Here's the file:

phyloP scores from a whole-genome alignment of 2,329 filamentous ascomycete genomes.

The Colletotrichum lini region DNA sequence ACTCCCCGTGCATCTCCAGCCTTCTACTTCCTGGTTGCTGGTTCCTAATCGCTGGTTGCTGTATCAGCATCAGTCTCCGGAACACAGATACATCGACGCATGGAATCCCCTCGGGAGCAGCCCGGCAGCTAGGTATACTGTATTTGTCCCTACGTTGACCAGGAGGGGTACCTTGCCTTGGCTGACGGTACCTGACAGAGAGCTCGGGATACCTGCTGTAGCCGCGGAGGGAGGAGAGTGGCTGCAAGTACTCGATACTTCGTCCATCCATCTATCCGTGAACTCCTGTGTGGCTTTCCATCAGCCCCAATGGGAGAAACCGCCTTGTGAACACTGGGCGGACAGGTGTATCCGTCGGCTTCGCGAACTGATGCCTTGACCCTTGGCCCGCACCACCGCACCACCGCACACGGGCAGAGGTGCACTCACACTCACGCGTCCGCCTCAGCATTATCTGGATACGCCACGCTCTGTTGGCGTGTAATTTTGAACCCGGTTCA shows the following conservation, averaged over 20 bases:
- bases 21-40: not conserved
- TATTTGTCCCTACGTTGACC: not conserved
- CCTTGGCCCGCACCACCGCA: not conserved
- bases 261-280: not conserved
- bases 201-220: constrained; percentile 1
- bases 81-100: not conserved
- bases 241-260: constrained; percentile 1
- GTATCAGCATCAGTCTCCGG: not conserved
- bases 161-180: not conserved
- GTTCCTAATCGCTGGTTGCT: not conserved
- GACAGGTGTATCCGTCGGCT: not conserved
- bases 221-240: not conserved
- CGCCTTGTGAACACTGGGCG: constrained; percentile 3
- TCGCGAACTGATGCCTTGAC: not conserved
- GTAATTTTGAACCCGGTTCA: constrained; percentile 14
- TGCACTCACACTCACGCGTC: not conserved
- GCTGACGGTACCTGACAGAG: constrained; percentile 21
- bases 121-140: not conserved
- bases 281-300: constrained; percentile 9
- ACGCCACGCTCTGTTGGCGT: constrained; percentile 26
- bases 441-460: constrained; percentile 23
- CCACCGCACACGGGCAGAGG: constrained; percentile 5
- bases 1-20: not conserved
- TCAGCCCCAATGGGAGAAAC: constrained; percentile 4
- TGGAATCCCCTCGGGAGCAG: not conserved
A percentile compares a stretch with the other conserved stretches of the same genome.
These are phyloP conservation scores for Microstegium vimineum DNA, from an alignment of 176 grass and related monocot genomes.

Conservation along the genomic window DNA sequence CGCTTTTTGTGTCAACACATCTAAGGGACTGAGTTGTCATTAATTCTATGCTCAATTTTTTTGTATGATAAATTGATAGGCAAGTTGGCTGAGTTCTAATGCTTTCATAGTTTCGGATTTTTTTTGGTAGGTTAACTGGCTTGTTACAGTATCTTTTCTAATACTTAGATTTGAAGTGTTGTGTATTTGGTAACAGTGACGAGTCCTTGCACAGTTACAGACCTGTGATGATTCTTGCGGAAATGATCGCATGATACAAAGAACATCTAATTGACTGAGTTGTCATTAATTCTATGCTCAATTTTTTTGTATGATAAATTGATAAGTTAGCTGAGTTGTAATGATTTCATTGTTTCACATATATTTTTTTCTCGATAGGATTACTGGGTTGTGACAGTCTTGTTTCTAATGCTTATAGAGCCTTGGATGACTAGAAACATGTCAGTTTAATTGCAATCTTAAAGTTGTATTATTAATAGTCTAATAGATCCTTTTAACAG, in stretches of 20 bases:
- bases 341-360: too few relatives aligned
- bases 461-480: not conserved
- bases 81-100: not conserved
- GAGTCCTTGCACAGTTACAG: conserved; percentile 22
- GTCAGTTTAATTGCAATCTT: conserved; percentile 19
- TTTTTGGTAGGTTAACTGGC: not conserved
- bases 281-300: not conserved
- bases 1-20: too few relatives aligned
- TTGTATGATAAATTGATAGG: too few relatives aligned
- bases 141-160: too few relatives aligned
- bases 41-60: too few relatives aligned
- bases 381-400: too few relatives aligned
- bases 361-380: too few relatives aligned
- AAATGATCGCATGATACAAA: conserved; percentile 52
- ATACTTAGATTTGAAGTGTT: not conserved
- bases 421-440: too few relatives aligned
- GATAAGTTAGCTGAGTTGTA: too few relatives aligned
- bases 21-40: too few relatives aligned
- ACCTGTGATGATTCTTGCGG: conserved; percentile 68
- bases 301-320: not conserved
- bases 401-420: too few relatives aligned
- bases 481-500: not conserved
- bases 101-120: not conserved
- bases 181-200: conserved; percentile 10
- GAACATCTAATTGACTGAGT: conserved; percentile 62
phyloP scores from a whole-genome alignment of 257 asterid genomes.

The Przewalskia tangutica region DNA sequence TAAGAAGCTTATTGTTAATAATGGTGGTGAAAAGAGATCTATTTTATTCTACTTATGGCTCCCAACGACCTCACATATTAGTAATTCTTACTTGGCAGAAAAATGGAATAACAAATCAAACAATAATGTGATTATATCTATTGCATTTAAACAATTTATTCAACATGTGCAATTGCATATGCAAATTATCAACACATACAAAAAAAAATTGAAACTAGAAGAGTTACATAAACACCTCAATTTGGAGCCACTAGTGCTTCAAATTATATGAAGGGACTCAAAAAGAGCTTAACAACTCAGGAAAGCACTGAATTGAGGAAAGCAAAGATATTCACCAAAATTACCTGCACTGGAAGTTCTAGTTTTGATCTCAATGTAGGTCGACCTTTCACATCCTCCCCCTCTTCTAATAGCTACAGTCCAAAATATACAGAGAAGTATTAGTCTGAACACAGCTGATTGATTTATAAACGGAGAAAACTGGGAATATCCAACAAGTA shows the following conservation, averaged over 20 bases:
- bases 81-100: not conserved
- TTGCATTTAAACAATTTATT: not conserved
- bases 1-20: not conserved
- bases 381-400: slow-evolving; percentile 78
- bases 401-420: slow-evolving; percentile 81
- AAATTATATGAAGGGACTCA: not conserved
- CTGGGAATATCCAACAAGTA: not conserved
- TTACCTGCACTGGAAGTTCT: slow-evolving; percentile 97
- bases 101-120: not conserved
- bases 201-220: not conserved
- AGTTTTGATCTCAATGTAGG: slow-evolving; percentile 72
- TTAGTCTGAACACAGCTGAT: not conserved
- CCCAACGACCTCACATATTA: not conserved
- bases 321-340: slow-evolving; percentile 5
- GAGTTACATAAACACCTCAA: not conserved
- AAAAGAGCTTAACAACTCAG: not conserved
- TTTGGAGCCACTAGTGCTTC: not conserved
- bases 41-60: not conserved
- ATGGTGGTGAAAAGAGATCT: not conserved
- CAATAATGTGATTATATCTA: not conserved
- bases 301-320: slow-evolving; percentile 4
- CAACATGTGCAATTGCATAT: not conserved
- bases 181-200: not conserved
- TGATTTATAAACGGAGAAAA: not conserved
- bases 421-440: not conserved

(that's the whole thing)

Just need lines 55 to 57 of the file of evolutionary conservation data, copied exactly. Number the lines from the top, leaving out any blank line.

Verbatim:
- GAACATCTAATTGACTGAGT: conserved; percentile 62
phyloP scores from a whole-genome alignment of 257 asterid genomes.

The Przewalskia tangutica region DNA sequence TAAGAAGCTTATTGTTAATAATGGTGGTGAAAAGAGATCTATTTTATTCTACTTATGGCTCCCAACGACCTCACATATTAGTAATTCTTACTTGGCAGAAAAATGGAATAACAAATCAAACAATAATGTGATTATATCTATTGCATTTAAACAATTTATTCAACATGTGCAATTGCATATGCAAATTATCAACACATACAAAAAAAAATTGAAACTAGAAGAGTTACATAAACACCTCAATTTGGAGCCACTAGTGCTTCAAATTATATGAAGGGACTCAAAAAGAGCTTAACAACTCAGGAAAGCACTGAATTGAGGAAAGCAAAGATATTCACCAAAATTACCTGCACTGGAAGTTCTAGTTTTGATCTCAATGTAGGTCGACCTTTCACATCCTCCCCCTCTTCTAATAGCTACAGTCCAAAATATACAGAGAAGTATTAGTCTGAACACAGCTGATTGATTTATAAACGGAGAAAACTGGGAATATCCAACAAGTA shows the following conservation, averaged over 20 bases: